Immunity Quotes (8 quotes)
I ought to say that one of our first joint researches, so far as publication was concerned, had the peculiar effect of freeing me forever from the wiles of college football, and if that is a defect, make the most of it! Dr. Noyes and I conceived an idea on sodium aluminate solutions on the morning of the day of a Princeton-Harvard game (as I recall it) that we had planned to attend. It looked as though a few days' work on freezing-point determinations and electrical conductivities would answer the question. We could not wait, so we gave up the game and stayed in the laboratory. Our experiments were successful. I think that this was the last game I have ever cared about seeing. I mention this as a warning, because this immunity might attack anyone. I find that I still complainingly wonder at the present position of football in American education.
In fact, almost everything in this isle [Ireland] confers immunity to poison, and I have seen that folk suffering from snake-bite have drunk water in which scrapings from the leaves of books from Ireland had been steeped, and that this remedy checked the spreading poison and reduced the swelling.
In medical practice a man may die when, scientifically speaking, he ought to have lived. I have actually known a man to die of a disease from which he was, scientifically speaking, immune. But that does not affect the fundamental truth of science.
The conception that antibodies, which should protect against disease, are also responsible for the disease, sounds at first absurd. This has as its basis the fact that we are accustomed to see in disease only the harm done to the organism and to see in the antibodies solely antitoxic [protective] substances. One forgets too easily that the disease represents only a stage in the development of immunity, and that the organism often attains the advantage of immunity only by means of disease. ... Serum sickness represents, so to speak, an unnatural (artificial) form of disease.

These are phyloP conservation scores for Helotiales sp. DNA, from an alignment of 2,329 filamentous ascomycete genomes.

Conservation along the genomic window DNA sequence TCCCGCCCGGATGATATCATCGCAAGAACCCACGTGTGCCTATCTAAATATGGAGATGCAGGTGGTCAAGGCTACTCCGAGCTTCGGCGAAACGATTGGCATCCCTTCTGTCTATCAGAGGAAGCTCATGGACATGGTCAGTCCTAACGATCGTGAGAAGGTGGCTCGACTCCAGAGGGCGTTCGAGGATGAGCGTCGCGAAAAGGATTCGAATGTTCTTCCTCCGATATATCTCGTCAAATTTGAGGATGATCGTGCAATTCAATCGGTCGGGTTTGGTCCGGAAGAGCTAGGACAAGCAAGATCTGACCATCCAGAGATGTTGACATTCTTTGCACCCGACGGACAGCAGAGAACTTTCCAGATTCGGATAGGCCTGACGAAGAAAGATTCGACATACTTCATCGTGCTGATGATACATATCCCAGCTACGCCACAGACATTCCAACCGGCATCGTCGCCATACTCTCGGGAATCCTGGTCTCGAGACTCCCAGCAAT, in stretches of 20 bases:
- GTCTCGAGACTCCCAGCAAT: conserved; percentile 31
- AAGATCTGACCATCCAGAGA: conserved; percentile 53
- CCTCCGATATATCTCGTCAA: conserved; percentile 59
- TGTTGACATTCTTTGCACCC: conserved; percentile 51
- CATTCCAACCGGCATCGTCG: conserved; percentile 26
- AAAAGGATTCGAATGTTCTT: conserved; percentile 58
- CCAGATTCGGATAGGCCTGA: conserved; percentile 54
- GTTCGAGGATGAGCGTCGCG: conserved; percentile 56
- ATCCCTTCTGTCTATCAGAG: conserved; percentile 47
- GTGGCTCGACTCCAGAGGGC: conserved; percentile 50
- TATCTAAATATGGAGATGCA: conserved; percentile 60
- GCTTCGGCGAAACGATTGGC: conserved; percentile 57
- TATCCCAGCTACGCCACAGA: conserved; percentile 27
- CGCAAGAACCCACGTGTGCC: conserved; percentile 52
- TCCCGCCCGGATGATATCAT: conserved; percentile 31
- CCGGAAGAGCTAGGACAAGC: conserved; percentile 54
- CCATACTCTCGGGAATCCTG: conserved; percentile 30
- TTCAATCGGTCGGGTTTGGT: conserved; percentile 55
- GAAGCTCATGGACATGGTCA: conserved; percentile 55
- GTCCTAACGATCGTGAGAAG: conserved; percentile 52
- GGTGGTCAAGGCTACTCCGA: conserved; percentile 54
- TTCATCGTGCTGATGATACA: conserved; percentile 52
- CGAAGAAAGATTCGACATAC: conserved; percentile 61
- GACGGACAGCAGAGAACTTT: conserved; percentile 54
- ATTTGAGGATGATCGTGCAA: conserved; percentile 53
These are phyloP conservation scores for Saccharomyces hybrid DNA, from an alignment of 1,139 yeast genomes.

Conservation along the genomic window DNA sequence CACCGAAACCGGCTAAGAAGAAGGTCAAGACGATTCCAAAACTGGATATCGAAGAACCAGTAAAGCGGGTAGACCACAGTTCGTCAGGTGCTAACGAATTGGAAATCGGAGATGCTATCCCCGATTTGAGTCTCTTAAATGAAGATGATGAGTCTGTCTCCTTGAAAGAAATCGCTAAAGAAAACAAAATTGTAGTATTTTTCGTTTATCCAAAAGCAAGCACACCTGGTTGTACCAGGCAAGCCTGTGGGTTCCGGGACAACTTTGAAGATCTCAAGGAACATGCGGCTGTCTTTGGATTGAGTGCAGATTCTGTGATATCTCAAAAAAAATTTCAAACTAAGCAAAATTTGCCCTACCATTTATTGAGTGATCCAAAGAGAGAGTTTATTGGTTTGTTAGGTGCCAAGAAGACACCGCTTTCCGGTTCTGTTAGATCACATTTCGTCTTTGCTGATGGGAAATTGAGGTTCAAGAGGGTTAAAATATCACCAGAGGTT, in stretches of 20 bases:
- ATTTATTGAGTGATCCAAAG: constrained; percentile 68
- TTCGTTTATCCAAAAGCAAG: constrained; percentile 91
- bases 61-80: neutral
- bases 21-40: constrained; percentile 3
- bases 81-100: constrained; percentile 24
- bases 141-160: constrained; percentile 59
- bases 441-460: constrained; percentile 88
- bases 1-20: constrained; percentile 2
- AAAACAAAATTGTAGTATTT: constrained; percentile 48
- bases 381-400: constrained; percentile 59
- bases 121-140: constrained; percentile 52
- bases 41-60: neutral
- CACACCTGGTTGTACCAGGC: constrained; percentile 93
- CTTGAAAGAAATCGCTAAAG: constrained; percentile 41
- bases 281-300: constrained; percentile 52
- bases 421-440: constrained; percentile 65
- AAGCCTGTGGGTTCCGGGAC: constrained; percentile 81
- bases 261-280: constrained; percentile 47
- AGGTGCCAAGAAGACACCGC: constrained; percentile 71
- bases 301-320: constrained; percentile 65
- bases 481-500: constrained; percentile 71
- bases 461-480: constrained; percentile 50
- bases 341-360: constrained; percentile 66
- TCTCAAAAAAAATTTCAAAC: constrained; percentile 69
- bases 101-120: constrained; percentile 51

The frequency of disastrous consequences in compound fracture, contrasted with the complete immunity from danger to life or limb in simple fracture, is one of the most striking as well as melancholy facts in surgical practice.
The organism possesses certain contrivances by means of which the immunity reaction, so easily produced by all kinds of cells, is prevented from acting against the organisms own elements and so giving rise to auto toxins so that one might be justified in speaking of a horror autotoxicus of the organism. These contrivances are naturally of the highest importance for the existence of the individual.
The task allotted to me is to state what is fact and what is fancy in our researches into immunity. We have reached the stage when we marshal our facts and court-martial our fictions.
The universality of parasitism as an offshoot of the predatory habit negatives the position taken by man that it is a pathological phenomenon or a deviation from the normal processes of nature. The pathological manifestations are only incidents in a developing parasitism. As human beings intent on maintaining man's domination over nature we may regard parasitism as pathological insofar as it becomes a drain upon human resources. In our efforts to protect ourselves we may make every kind of sacrifice to limit, reduce, and even eliminate parasitism as a factor in human life. Science attempts to define the terms on which this policy of elimination may or may not succeed. We must first of all thoroughly understand the problem, put ourselves in possession of all the facts in order to estimate the cost. Too often it has been assumed that parasitism was abnormal and that it needed only a slight force to reestablish what was believed to be a normal equilibrium without parasitism. On the contrary, biology teaches us that parasitism is a normal phenomenon and if we accept this view we shall be more ready to pay the price of freedom as a permanent and ever recurring levy of nature for immunity from a condition to which all life is subject. The greatest victory of man over nature in the physical realm would undoubtedly be his own delivery from the heavy encumbrance of parasitism with which all life is burdened.